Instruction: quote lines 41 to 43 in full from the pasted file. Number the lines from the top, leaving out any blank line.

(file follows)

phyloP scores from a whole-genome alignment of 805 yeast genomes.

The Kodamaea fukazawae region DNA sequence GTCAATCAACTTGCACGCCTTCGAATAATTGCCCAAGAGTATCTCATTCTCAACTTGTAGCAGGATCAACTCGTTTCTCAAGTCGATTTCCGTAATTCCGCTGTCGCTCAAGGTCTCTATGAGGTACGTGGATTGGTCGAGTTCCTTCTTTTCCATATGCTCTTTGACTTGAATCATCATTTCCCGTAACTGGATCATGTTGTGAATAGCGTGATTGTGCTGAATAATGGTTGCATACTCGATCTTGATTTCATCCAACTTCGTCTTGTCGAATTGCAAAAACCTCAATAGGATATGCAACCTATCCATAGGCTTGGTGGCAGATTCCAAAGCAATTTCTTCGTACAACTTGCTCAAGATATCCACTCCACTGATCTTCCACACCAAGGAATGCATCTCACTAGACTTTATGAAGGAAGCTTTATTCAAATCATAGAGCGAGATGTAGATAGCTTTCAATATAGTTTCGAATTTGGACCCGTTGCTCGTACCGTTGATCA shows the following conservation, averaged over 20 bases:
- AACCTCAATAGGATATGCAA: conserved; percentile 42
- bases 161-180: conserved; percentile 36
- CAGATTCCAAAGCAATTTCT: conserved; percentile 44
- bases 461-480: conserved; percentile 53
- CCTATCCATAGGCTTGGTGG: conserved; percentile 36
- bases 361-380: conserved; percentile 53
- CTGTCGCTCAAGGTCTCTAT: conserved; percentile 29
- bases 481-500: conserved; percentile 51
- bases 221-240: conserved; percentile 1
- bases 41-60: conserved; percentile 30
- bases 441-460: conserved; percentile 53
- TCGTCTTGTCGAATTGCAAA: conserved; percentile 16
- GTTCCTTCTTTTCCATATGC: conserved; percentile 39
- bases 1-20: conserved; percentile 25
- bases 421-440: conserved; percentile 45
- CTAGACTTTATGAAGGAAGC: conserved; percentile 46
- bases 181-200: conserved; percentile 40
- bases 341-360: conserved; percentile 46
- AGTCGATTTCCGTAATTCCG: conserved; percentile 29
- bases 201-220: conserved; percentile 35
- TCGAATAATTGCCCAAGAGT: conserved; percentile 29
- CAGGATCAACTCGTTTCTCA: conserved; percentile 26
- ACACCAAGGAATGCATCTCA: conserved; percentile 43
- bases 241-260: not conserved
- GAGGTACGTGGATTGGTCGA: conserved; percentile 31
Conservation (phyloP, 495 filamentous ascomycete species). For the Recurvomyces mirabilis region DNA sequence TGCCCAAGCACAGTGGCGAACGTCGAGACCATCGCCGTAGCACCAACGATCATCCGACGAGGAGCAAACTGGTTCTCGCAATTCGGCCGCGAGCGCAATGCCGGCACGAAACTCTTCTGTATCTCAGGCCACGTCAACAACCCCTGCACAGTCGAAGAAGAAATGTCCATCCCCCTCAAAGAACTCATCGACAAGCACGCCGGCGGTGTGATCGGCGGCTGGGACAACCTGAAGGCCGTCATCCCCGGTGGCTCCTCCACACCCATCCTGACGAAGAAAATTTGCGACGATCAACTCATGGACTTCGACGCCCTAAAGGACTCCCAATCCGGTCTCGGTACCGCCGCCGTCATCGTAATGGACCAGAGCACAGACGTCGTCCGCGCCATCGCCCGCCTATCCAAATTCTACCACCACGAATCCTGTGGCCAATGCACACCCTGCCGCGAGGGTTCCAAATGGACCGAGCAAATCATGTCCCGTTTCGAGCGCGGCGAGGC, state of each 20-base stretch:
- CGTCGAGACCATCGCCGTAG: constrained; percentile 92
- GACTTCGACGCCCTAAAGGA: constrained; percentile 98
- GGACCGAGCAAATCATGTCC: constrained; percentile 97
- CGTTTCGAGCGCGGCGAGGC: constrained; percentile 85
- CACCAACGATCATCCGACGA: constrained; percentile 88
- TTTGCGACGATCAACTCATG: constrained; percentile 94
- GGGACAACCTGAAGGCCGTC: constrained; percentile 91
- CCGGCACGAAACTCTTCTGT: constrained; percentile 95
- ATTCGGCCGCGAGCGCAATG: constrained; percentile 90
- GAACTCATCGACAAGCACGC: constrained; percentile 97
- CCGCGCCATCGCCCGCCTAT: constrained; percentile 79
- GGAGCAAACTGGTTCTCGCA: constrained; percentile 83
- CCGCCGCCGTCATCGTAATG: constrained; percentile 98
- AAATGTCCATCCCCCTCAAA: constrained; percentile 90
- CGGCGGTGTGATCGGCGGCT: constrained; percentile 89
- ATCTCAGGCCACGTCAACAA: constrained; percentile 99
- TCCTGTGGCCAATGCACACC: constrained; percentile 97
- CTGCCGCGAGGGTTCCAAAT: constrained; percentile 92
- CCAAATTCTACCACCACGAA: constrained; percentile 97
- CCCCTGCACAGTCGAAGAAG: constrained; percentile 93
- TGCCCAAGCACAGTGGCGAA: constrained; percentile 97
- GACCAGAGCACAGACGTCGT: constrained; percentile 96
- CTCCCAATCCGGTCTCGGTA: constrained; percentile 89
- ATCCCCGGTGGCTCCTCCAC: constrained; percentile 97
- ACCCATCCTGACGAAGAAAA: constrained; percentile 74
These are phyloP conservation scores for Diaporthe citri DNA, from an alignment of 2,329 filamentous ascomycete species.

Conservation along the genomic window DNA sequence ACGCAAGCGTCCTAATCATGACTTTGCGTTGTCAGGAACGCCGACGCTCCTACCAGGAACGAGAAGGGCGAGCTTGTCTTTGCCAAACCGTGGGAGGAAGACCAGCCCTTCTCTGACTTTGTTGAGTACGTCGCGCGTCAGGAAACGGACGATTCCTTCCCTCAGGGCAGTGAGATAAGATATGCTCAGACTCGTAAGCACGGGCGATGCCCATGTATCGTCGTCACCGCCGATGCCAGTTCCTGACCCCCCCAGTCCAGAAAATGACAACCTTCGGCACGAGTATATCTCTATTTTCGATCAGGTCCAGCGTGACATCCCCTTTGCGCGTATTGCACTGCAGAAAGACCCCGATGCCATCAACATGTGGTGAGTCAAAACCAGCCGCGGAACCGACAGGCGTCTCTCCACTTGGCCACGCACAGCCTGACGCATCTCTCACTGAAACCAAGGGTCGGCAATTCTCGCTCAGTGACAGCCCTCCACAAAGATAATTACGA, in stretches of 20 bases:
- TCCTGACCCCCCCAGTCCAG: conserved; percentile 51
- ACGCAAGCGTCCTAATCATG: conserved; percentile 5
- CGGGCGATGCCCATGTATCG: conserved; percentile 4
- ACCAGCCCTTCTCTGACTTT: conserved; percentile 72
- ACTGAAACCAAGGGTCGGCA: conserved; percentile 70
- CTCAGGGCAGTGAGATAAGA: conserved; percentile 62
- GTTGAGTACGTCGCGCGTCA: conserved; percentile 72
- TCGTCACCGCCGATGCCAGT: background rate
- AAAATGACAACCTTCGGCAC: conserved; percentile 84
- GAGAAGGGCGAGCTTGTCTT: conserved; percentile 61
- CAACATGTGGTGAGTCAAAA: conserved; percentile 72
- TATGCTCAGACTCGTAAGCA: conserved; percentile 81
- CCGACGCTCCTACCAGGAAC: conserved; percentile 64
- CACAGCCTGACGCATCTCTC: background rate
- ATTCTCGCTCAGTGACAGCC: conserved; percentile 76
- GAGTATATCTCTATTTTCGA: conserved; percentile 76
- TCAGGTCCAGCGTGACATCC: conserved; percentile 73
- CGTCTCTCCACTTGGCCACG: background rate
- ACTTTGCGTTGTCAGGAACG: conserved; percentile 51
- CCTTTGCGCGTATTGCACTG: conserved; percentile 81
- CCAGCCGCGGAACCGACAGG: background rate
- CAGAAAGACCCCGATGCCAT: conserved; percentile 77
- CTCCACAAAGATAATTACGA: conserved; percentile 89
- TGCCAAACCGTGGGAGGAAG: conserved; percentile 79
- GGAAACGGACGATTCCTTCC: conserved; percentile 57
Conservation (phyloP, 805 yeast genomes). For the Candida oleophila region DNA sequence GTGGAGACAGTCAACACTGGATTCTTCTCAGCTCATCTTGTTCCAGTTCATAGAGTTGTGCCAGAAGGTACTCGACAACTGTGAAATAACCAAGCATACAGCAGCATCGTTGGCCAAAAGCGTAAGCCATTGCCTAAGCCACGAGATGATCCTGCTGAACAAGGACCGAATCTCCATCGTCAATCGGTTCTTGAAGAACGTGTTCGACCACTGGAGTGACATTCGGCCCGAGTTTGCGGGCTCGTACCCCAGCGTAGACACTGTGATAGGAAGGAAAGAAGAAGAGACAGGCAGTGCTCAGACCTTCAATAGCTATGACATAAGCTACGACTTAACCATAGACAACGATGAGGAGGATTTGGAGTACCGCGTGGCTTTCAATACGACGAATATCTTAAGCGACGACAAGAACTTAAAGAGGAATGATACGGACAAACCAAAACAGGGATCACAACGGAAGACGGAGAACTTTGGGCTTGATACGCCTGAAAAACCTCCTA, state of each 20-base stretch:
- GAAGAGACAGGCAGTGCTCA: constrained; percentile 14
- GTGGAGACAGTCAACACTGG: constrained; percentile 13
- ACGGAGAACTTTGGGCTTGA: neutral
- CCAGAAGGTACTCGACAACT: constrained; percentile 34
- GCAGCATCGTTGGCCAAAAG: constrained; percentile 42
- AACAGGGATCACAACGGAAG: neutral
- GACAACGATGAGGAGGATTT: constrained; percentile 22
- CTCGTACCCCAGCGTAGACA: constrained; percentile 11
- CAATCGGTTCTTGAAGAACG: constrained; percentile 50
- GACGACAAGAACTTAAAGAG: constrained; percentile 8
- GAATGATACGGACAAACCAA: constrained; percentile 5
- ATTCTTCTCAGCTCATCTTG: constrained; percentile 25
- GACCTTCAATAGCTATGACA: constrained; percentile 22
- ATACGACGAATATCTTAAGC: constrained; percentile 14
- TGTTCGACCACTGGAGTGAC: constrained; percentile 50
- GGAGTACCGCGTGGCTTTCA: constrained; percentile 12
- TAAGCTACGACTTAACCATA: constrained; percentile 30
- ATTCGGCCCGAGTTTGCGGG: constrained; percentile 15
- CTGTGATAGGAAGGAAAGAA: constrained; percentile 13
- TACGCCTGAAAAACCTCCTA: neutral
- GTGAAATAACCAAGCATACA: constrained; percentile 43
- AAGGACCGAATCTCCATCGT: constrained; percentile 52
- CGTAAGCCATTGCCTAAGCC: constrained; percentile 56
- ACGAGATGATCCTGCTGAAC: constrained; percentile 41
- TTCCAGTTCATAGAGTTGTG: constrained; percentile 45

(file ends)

- CCGCCGCCGTCATCGTAATG: constrained; percentile 98
- AAATGTCCATCCCCCTCAAA: constrained; percentile 90
- CGGCGGTGTGATCGGCGGCT: constrained; percentile 89